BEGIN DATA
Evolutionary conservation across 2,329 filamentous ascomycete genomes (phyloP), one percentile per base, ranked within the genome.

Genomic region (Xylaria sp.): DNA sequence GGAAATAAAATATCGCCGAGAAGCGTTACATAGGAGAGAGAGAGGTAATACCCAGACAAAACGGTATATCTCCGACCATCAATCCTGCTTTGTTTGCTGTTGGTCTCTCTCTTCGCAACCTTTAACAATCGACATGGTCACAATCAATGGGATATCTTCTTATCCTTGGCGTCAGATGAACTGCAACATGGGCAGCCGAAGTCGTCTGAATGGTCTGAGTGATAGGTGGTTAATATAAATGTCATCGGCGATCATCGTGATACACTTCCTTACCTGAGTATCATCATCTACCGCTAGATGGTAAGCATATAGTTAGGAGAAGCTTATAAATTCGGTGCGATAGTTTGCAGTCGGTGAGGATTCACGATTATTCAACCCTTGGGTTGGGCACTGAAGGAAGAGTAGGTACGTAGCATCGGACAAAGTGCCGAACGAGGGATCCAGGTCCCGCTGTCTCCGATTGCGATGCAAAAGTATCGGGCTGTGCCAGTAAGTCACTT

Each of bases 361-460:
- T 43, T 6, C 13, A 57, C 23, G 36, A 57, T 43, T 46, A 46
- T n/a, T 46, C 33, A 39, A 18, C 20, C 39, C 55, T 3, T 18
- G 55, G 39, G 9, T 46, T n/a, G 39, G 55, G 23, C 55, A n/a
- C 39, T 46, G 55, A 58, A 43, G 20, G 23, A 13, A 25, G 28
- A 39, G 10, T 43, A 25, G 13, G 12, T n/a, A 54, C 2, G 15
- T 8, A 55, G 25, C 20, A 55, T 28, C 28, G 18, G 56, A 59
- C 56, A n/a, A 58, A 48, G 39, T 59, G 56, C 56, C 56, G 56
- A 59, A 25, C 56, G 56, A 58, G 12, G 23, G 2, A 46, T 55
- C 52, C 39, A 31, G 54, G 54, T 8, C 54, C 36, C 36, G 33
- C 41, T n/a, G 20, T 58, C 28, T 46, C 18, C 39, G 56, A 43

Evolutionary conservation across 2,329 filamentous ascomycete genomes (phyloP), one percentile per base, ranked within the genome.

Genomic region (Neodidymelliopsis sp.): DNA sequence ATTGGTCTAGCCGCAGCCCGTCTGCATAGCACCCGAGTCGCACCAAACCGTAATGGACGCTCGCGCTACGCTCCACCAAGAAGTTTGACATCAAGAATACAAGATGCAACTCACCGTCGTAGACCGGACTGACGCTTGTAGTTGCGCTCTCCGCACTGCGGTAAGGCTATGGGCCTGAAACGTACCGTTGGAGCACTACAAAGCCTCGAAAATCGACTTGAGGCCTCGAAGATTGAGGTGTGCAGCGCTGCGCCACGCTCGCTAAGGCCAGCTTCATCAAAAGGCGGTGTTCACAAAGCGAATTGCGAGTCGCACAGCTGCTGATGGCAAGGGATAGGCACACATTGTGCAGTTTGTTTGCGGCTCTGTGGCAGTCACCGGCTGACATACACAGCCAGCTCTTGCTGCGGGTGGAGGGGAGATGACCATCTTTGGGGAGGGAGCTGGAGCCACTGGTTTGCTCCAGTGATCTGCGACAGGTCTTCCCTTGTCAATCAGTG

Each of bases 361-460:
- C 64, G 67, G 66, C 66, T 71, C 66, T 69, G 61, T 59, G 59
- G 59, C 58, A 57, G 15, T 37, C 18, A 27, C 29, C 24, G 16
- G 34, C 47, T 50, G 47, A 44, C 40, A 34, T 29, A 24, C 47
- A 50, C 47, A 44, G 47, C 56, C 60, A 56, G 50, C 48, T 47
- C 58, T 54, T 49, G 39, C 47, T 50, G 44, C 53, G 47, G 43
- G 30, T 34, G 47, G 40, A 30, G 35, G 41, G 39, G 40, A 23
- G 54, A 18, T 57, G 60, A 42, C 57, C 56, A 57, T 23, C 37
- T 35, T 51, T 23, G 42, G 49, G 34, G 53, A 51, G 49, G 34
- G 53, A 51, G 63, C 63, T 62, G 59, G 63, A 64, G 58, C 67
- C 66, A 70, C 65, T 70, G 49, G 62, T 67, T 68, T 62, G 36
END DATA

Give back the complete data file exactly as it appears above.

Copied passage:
Evolutionary conservation across 2,329 filamentous ascomycete genomes (phyloP), one percentile per base, ranked within the genome.

Genomic region (Xylaria sp.): DNA sequence GGAAATAAAATATCGCCGAGAAGCGTTACATAGGAGAGAGAGAGGTAATACCCAGACAAAACGGTATATCTCCGACCATCAATCCTGCTTTGTTTGCTGTTGGTCTCTCTCTTCGCAACCTTTAACAATCGACATGGTCACAATCAATGGGATATCTTCTTATCCTTGGCGTCAGATGAACTGCAACATGGGCAGCCGAAGTCGTCTGAATGGTCTGAGTGATAGGTGGTTAATATAAATGTCATCGGCGATCATCGTGATACACTTCCTTACCTGAGTATCATCATCTACCGCTAGATGGTAAGCATATAGTTAGGAGAAGCTTATAAATTCGGTGCGATAGTTTGCAGTCGGTGAGGATTCACGATTATTCAACCCTTGGGTTGGGCACTGAAGGAAGAGTAGGTACGTAGCATCGGACAAAGTGCCGAACGAGGGATCCAGGTCCCGCTGTCTCCGATTGCGATGCAAAAGTATCGGGCTGTGCCAGTAAGTCACTT

Each of bases 361-460:
- T 43, T 6, C 13, A 57, C 23, G 36, A 57, T 43, T 46, A 46
- T n/a, T 46, C 33, A 39, A 18, C 20, C 39, C 55, T 3, T 18
- G 55, G 39, G 9, T 46, T n/a, G 39, G 55, G 23, C 55, A n/a
- C 39, T 46, G 55, A 58, A 43, G 20, G 23, A 13, A 25, G 28
- A 39, G 10, T 43, A 25, G 13, G 12, T n/a, A 54, C 2, G 15
- T 8, A 55, G 25, C 20, A 55, T 28, C 28, G 18, G 56, A 59
- C 56, A n/a, A 58, A 48, G 39, T 59, G 56, C 56, C 56, G 56
- A 59, A 25, C 56, G 56, A 58, G 12, G 23, G 2, A 46, T 55
- C 52, C 39, A 31, G 54, G 54, T 8, C 54, C 36, C 36, G 33
- C 41, T n/a, G 20, T 58, C 28, T 46, C 18, C 39, G 56, A 43

Evolutionary conservation across 2,329 filamentous ascomycete genomes (phyloP), one percentile per base, ranked within the genome.

Genomic region (Neodidymelliopsis sp.): DNA sequence ATTGGTCTAGCCGCAGCCCGTCTGCATAGCACCCGAGTCGCACCAAACCGTAATGGACGCTCGCGCTACGCTCCACCAAGAAGTTTGACATCAAGAATACAAGATGCAACTCACCGTCGTAGACCGGACTGACGCTTGTAGTTGCGCTCTCCGCACTGCGGTAAGGCTATGGGCCTGAAACGTACCGTTGGAGCACTACAAAGCCTCGAAAATCGACTTGAGGCCTCGAAGATTGAGGTGTGCAGCGCTGCGCCACGCTCGCTAAGGCCAGCTTCATCAAAAGGCGGTGTTCACAAAGCGAATTGCGAGTCGCACAGCTGCTGATGGCAAGGGATAGGCACACATTGTGCAGTTTGTTTGCGGCTCTGTGGCAGTCACCGGCTGACATACACAGCCAGCTCTTGCTGCGGGTGGAGGGGAGATGACCATCTTTGGGGAGGGAGCTGGAGCCACTGGTTTGCTCCAGTGATCTGCGACAGGTCTTCCCTTGTCAATCAGTG

Each of bases 361-460:
- C 64, G 67, G 66, C 66, T 71, C 66, T 69, G 61, T 59, G 59
- G 59, C 58, A 57, G 15, T 37, C 18, A 27, C 29, C 24, G 16
- G 34, C 47, T 50, G 47, A 44, C 40, A 34, T 29, A 24, C 47
- A 50, C 47, A 44, G 47, C 56, C 60, A 56, G 50, C 48, T 47
- C 58, T 54, T 49, G 39, C 47, T 50, G 44, C 53, G 47, G 43
- G 30, T 34, G 47, G 40, A 30, G 35, G 41, G 39, G 40, A 23
- G 54, A 18, T 57, G 60, A 42, C 57, C 56, A 57, T 23, C 37
- T 35, T 51, T 23, G 42, G 49, G 34, G 53, A 51, G 49, G 34
- G 53, A 51, G 63, C 63, T 62, G 59, G 63, A 64, G 58, C 67
- C 66, A 70, C 65, T 70, G 49, G 62, T 67, T 68, T 62, G 36